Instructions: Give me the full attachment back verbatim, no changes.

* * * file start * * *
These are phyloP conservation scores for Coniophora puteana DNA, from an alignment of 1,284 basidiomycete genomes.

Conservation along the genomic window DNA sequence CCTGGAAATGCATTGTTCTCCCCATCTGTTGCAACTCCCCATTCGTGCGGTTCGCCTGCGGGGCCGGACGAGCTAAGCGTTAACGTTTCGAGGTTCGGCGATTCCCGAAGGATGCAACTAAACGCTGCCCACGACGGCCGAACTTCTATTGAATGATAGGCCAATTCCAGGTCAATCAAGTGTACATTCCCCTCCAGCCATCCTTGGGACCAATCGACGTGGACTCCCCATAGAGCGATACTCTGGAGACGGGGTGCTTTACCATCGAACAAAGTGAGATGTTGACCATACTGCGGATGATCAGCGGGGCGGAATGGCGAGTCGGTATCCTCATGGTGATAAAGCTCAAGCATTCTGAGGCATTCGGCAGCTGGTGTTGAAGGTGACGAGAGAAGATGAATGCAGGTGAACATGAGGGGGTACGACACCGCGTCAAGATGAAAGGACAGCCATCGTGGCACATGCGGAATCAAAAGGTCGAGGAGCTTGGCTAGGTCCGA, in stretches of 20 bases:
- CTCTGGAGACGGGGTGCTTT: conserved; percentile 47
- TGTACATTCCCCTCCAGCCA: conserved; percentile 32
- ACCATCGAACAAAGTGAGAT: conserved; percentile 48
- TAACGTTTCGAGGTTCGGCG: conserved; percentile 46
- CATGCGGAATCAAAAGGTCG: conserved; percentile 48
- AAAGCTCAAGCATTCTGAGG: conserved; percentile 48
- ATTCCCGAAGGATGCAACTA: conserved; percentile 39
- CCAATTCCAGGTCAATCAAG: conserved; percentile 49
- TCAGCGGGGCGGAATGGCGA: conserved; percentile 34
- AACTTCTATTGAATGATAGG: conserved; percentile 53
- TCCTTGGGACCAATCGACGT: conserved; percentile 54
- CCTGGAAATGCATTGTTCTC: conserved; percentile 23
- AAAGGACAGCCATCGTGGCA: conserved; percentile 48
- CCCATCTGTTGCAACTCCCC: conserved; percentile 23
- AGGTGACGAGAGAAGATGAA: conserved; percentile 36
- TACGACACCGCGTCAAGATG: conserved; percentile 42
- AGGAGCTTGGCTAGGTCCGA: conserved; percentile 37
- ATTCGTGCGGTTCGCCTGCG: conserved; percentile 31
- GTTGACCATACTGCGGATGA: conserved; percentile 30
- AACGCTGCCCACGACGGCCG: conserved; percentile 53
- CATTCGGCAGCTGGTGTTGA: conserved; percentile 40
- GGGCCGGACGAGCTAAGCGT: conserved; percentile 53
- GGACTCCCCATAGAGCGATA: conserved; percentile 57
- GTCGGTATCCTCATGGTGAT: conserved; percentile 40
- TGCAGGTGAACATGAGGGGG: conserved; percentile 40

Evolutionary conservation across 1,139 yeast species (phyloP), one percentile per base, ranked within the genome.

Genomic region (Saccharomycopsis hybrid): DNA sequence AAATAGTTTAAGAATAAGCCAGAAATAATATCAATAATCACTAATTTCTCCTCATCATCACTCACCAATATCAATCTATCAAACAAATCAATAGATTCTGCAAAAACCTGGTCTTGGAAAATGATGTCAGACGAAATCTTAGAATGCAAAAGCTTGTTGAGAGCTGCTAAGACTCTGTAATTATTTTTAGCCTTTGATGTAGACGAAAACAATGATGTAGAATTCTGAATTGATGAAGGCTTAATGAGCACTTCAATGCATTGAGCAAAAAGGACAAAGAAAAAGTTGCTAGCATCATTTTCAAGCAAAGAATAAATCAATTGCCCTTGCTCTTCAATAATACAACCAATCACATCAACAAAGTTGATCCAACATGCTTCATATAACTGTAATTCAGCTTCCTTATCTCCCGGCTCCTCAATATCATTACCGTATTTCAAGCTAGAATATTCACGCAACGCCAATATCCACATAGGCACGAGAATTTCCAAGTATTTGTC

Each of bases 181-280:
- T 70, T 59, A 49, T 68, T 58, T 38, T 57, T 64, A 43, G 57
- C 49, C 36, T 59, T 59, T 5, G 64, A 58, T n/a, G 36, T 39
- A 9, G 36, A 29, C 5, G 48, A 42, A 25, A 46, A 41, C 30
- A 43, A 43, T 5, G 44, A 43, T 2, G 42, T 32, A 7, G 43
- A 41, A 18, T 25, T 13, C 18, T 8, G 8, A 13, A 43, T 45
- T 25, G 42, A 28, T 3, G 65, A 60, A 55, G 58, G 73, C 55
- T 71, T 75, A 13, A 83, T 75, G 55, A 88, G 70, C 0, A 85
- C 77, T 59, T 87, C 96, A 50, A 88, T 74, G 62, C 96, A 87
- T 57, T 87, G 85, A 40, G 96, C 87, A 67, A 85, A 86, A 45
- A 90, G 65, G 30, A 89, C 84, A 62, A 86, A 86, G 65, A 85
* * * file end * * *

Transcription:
These are phyloP conservation scores for Coniophora puteana DNA, from an alignment of 1,284 basidiomycete genomes.

Conservation along the genomic window DNA sequence CCTGGAAATGCATTGTTCTCCCCATCTGTTGCAACTCCCCATTCGTGCGGTTCGCCTGCGGGGCCGGACGAGCTAAGCGTTAACGTTTCGAGGTTCGGCGATTCCCGAAGGATGCAACTAAACGCTGCCCACGACGGCCGAACTTCTATTGAATGATAGGCCAATTCCAGGTCAATCAAGTGTACATTCCCCTCCAGCCATCCTTGGGACCAATCGACGTGGACTCCCCATAGAGCGATACTCTGGAGACGGGGTGCTTTACCATCGAACAAAGTGAGATGTTGACCATACTGCGGATGATCAGCGGGGCGGAATGGCGAGTCGGTATCCTCATGGTGATAAAGCTCAAGCATTCTGAGGCATTCGGCAGCTGGTGTTGAAGGTGACGAGAGAAGATGAATGCAGGTGAACATGAGGGGGTACGACACCGCGTCAAGATGAAAGGACAGCCATCGTGGCACATGCGGAATCAAAAGGTCGAGGAGCTTGGCTAGGTCCGA, in stretches of 20 bases:
- CTCTGGAGACGGGGTGCTTT: conserved; percentile 47
- TGTACATTCCCCTCCAGCCA: conserved; percentile 32
- ACCATCGAACAAAGTGAGAT: conserved; percentile 48
- TAACGTTTCGAGGTTCGGCG: conserved; percentile 46
- CATGCGGAATCAAAAGGTCG: conserved; percentile 48
- AAAGCTCAAGCATTCTGAGG: conserved; percentile 48
- ATTCCCGAAGGATGCAACTA: conserved; percentile 39
- CCAATTCCAGGTCAATCAAG: conserved; percentile 49
- TCAGCGGGGCGGAATGGCGA: conserved; percentile 34
- AACTTCTATTGAATGATAGG: conserved; percentile 53
- TCCTTGGGACCAATCGACGT: conserved; percentile 54
- CCTGGAAATGCATTGTTCTC: conserved; percentile 23
- AAAGGACAGCCATCGTGGCA: conserved; percentile 48
- CCCATCTGTTGCAACTCCCC: conserved; percentile 23
- AGGTGACGAGAGAAGATGAA: conserved; percentile 36
- TACGACACCGCGTCAAGATG: conserved; percentile 42
- AGGAGCTTGGCTAGGTCCGA: conserved; percentile 37
- ATTCGTGCGGTTCGCCTGCG: conserved; percentile 31
- GTTGACCATACTGCGGATGA: conserved; percentile 30
- AACGCTGCCCACGACGGCCG: conserved; percentile 53
- CATTCGGCAGCTGGTGTTGA: conserved; percentile 40
- GGGCCGGACGAGCTAAGCGT: conserved; percentile 53
- GGACTCCCCATAGAGCGATA: conserved; percentile 57
- GTCGGTATCCTCATGGTGAT: conserved; percentile 40
- TGCAGGTGAACATGAGGGGG: conserved; percentile 40

Evolutionary conservation across 1,139 yeast species (phyloP), one percentile per base, ranked within the genome.

Genomic region (Saccharomycopsis hybrid): DNA sequence AAATAGTTTAAGAATAAGCCAGAAATAATATCAATAATCACTAATTTCTCCTCATCATCACTCACCAATATCAATCTATCAAACAAATCAATAGATTCTGCAAAAACCTGGTCTTGGAAAATGATGTCAGACGAAATCTTAGAATGCAAAAGCTTGTTGAGAGCTGCTAAGACTCTGTAATTATTTTTAGCCTTTGATGTAGACGAAAACAATGATGTAGAATTCTGAATTGATGAAGGCTTAATGAGCACTTCAATGCATTGAGCAAAAAGGACAAAGAAAAAGTTGCTAGCATCATTTTCAAGCAAAGAATAAATCAATTGCCCTTGCTCTTCAATAATACAACCAATCACATCAACAAAGTTGATCCAACATGCTTCATATAACTGTAATTCAGCTTCCTTATCTCCCGGCTCCTCAATATCATTACCGTATTTCAAGCTAGAATATTCACGCAACGCCAATATCCACATAGGCACGAGAATTTCCAAGTATTTGTC

Each of bases 181-280:
- T 70, T 59, A 49, T 68, T 58, T 38, T 57, T 64, A 43, G 57
- C 49, C 36, T 59, T 59, T 5, G 64, A 58, T n/a, G 36, T 39
- A 9, G 36, A 29, C 5, G 48, A 42, A 25, A 46, A 41, C 30
- A 43, A 43, T 5, G 44, A 43, T 2, G 42, T 32, A 7, G 43
- A 41, A 18, T 25, T 13, C 18, T 8, G 8, A 13, A 43, T 45
- T 25, G 42, A 28, T 3, G 65, A 60, A 55, G 58, G 73, C 55
- T 71, T 75, A 13, A 83, T 75, G 55, A 88, G 70, C 0, A 85
- C 77, T 59, T 87, C 96, A 50, A 88, T 74, G 62, C 96, A 87
- T 57, T 87, G 85, A 40, G 96, C 87, A 67, A 85, A 86, A 45
- A 90, G 65, G 30, A 89, C 84, A 62, A 86, A 86, G 65, A 85